Editorials and opinions

Keep criminal trials in Orleans County

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When people who are paid to disagree find common ground, we pay attention.

Orleans County State’s Attorney Jennifer Barrett and defense lawyer David Sleigh both say plans by the Vermont Judiciary to hold Orleans County criminal trials in Barre should be scrapped.

We agree.

Many local defendants don’t have a driver’s license or money for gas and there is no public transportation to Washington County.  Making people charged with crimes or witnesses find a way to get to Barre could cause hardships.

Someone who might have taken a couple of hours from work to testify in a case heard in Newport will be faced with losing a day’s pay if a three-hour roundtrip to Barre is added in.

Family and friends of the person charged or the victim of the crime may also find it hard to get to the trial to see for themselves that justice is done.

Perhaps most importantly, juries will come from Washington, rather than Orleans, County.  Will they truly be the defendant’s peers?

Public health is an important factor.  Trials bring together large numbers and state officials say airflow in the two Orleans County court buildings doesn’t meet COVID-era standards.

Updating ventilation and air conditioning systems in Newport’s courthouses would be expensive.  More than a year ago the state Judiciary said the state courthouse is obsolete and must be replaced with a new building.  Since then nothing has been done to make that happen.

Ms. Barrett scouted the area and gave state officials a list of buildings in Newport and Derby that might be used as temporary courthouses.  They chose not to investigate her suggested locations.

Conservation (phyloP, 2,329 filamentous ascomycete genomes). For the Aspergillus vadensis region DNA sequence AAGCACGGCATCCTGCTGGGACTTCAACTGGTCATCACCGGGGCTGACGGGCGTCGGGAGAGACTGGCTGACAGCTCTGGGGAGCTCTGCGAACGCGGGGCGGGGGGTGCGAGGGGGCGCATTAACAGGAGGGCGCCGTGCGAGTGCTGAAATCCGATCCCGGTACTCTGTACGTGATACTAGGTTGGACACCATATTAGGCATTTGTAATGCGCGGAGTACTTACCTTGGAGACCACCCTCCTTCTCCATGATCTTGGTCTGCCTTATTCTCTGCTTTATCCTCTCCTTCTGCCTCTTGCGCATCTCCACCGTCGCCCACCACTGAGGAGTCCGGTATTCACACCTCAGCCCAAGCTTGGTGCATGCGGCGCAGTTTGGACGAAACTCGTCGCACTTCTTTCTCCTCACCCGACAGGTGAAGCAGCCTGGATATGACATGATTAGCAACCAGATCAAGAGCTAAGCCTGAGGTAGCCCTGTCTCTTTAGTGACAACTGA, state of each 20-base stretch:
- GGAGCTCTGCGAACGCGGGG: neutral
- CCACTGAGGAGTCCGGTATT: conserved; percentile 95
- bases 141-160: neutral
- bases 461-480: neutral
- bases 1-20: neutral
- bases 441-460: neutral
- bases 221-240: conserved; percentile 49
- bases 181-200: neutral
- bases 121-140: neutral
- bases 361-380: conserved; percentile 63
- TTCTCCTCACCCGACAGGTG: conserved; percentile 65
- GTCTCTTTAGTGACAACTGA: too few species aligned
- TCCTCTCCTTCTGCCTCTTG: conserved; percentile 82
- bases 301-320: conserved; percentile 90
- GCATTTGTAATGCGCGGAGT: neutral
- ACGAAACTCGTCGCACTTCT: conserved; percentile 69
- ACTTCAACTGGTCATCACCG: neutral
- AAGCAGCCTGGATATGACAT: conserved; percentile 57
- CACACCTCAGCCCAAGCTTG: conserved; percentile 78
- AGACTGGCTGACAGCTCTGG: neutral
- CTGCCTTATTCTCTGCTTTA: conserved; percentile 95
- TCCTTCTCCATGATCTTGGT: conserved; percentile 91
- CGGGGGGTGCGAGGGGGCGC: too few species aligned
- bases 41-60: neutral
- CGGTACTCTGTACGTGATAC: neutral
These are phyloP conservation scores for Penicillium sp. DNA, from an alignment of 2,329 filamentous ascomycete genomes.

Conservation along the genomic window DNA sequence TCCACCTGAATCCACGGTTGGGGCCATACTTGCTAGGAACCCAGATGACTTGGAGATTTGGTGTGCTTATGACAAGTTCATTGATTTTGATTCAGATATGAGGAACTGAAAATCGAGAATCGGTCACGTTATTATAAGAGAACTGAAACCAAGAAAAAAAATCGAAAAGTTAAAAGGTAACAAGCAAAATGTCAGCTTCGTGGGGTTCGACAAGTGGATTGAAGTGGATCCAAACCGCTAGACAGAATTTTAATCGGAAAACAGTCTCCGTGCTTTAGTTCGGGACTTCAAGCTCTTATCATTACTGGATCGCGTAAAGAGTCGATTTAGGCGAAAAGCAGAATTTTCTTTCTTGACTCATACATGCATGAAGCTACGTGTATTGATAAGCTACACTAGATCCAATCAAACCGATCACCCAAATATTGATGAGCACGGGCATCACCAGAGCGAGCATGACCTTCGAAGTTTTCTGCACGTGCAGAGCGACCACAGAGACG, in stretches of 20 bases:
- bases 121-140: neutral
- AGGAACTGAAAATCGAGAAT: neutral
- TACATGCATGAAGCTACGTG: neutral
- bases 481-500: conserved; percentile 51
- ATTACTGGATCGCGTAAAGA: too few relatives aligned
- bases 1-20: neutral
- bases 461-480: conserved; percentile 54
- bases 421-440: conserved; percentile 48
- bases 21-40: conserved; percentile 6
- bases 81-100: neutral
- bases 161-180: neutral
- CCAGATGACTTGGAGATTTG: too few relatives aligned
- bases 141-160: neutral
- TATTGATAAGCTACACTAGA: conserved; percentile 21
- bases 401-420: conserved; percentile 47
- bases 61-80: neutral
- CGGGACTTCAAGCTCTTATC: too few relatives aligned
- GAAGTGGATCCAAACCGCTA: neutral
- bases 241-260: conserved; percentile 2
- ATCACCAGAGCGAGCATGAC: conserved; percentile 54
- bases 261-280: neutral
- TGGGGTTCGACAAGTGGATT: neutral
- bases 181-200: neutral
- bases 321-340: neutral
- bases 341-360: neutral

Nor have they considered another suggestion, bringing in trailers earlier used for trials in Bennington County until a new courthouse is put up.

Moving Orleans County trials to Barre will result in a serious loss of transparency for the court system.

Holding trials far from where defendants and victims live will diminish the trust on which the judicial system rests.

The COVID-shuttered doors of the Orleans courthouse already make it difficult to know what happens behind them.

Vermont’s courts are paid for by the state’s citizens.  It acts in those citizens’ name.  A person may only be deprived of liberty or property by their actions.

They must operate openly where the people most affected can easily observe them.

Everyone has the right to have his or her case heard by a jury of peers.  The people of Orleans County, also have a right to see what is done in their name without taking a long drive.

The convenience of a state agency weighs lightly against a defendant’s right to a fair trial.


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